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Impact Investing

IPE special report May 2018

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The practical realities

There was much fanfare and press coverage about the pensions directive, which was finally a legal requirement from 23 September 2005. In comparison, the proposed portability directive has received relatively little in the way of media attention – but the financial consequences of this legislation are far more worrying for European multi-nationals.
The directive is focused on facilitating the mobility of European labour markets. It is believed that if a loss of pension benefits is one result of a job change, then the mobility of workers will be unfairly hindered. As a result, the directive is focused not just on the legal hurdles to job transfers, many of which have been removed by various directives, but on the other retention ties which apply to employees as a result of pension-benefit design, such as:
q The use of high entry age limits to restrict pension benefit accrual for younger, more mobile employees, as in Germany where the age for eligibility is often set at 30 years old;
q The use of long vesting periods, which act as a significant hurdle to the mobility of labour - for example, in France, where some pension promises still require an employee to be with the company at retirement to draw a pension benefit;
q The lack of inflation protection between date of leaving and date of retirement (as in the Netherlands) where there is no indexation, which acts as a significant deterrent to individuals changing jobs.
The commission is aware of the fragile financial state of European pensions and the continued pressure on operating margins. Thus, it wants to ensure any additional legislative requirements do not force or encourage more multi-nationals away from supplementary benefit provision and toward the minimum required by industry and collective agreement.
The directive’s focus is on introducing regulations to address three main groups of obstacles: It proposes restricting the maximum age limit for eligibility to a scheme to 21 years.
Further, where an individual has to participate in a plan for a number of years before an entitlement to benefit, this vesting period cannot be longer than two years. A return of employee contributions should also, as a minimum, be available to the employee upon termination of employment in the event benefits are not fully vested.
In the event that an individual leaves his or her benefits with the former employer, the benefit rights should be adjusted and some form of indexation should be provided.
Individuals should have the right to transfer the value of their benefits to another scheme or employer.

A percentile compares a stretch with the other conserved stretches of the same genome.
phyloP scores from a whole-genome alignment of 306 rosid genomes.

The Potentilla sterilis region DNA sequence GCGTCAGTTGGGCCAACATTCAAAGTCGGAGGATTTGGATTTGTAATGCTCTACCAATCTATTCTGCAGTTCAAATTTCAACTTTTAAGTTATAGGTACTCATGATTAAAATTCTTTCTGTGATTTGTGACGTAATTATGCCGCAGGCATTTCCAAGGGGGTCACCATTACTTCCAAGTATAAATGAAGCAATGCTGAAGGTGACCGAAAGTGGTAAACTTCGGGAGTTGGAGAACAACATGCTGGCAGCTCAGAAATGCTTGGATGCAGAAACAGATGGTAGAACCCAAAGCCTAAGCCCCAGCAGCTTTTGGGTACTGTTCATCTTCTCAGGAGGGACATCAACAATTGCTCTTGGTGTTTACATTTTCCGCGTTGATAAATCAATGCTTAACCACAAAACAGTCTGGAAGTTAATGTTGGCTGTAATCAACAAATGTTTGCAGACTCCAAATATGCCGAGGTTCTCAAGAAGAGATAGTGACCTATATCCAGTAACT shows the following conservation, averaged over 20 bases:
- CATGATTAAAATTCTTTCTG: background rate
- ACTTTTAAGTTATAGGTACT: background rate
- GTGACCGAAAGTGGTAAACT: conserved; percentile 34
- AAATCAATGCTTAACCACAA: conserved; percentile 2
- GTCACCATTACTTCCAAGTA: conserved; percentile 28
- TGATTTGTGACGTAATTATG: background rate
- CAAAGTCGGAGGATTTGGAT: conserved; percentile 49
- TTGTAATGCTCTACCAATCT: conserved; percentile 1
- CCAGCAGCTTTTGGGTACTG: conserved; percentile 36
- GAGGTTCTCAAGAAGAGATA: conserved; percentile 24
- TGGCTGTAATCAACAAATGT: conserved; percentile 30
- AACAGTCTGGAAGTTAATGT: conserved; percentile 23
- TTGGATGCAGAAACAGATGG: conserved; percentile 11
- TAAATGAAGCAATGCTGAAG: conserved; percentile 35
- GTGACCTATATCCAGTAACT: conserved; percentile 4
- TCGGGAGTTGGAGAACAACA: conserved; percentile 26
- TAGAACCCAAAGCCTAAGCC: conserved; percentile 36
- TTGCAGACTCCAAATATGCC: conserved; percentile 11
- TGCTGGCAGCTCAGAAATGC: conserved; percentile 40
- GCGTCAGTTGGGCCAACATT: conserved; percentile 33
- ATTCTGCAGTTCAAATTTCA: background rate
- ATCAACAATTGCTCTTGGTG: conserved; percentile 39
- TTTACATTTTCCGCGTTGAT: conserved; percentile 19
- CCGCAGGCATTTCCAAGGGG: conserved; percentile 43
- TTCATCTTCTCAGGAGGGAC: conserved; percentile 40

Table 1 shows the current legislative minimum requirements in the areas targeted by the European Commission:
Countries such as the UK and Ireland are unlikely to be significantly impacted by these changes because many of the proposals reflect existing pension regulations. It is those requirements, such as mandatory indexation or benefits pre- and post-retirement, that have been introduced into the proposed legislation to protect the real value of benefits.
Much criticism has been levied at the ‘poor financial state’ of pension funds in the UK and Ireland. However, if we were to remove indexation from the calculation, or if continental European countries introduced it, I do not believe the plans would be in a much more favourable financial position.

Outside the UK and Ireland, reaction to the EC’s proposed directive on pensions portability has been less favourable. The Dutch employers’ organisation VNO-NCW has criticised it, saying it could threaten the Dutch pension system. The VNO-NCW has gone further and asked for changes or lobbied the Dutch government to veto the proposals. The European Federation for Retirement Provision shares the worries of the Dutch employers on the issue of indexation, commenting: “It might lead to a considerable costs increase, both for employers and employees.” Indeed, such sentiment suggests a watering down of the proposals is likely to achieve all country agreement.
In a time of increased focus on labour costs, any additional burden on industry is likely to result in action being taken to reduce exposure to increasing costs. With much of the continental European workforce enjoying benefits driven by collective or industry agreements, it will be fascinating to see to what extent multinationals are able to reduce benefits to, at best, maintain costs against the inevitable pressure from unions or workers’ representatives – as they will be pushing hard for continuation of benefit levels, along with enhancements to reflect good labour practice and legal compliance.
There will undoubtedly be costs in altering existing benefit regulations to meet the directive’s proposals. Many organisations are already struggling with pressure on operating margins in the global market place. If reducing benefits is not politically acceptable, then it is likely that for certain portable industries, it will be another factor in the move
to lower-cost employment centres.

The financial impact of the portability directive will vary from one European country to another, just as the provisions of pension plans vary from one to another and possibly from one company to another within a country.
The EC is concerned about whether further regulation and cost will encourage more companies to move away from supplementary provision. However, the existence of ‘collective bargaining agreements’ may prevent this. Should there be a large shift from supplementary provision, member states may need to move to compulsion on corporate provision to avoid more burden falling on the already fragile state systems.
Mark Sullivan is a worldwide partner at Mercer Human Resource Consulting, mark.sullivan-@mercer.com, www.mercerhr.com

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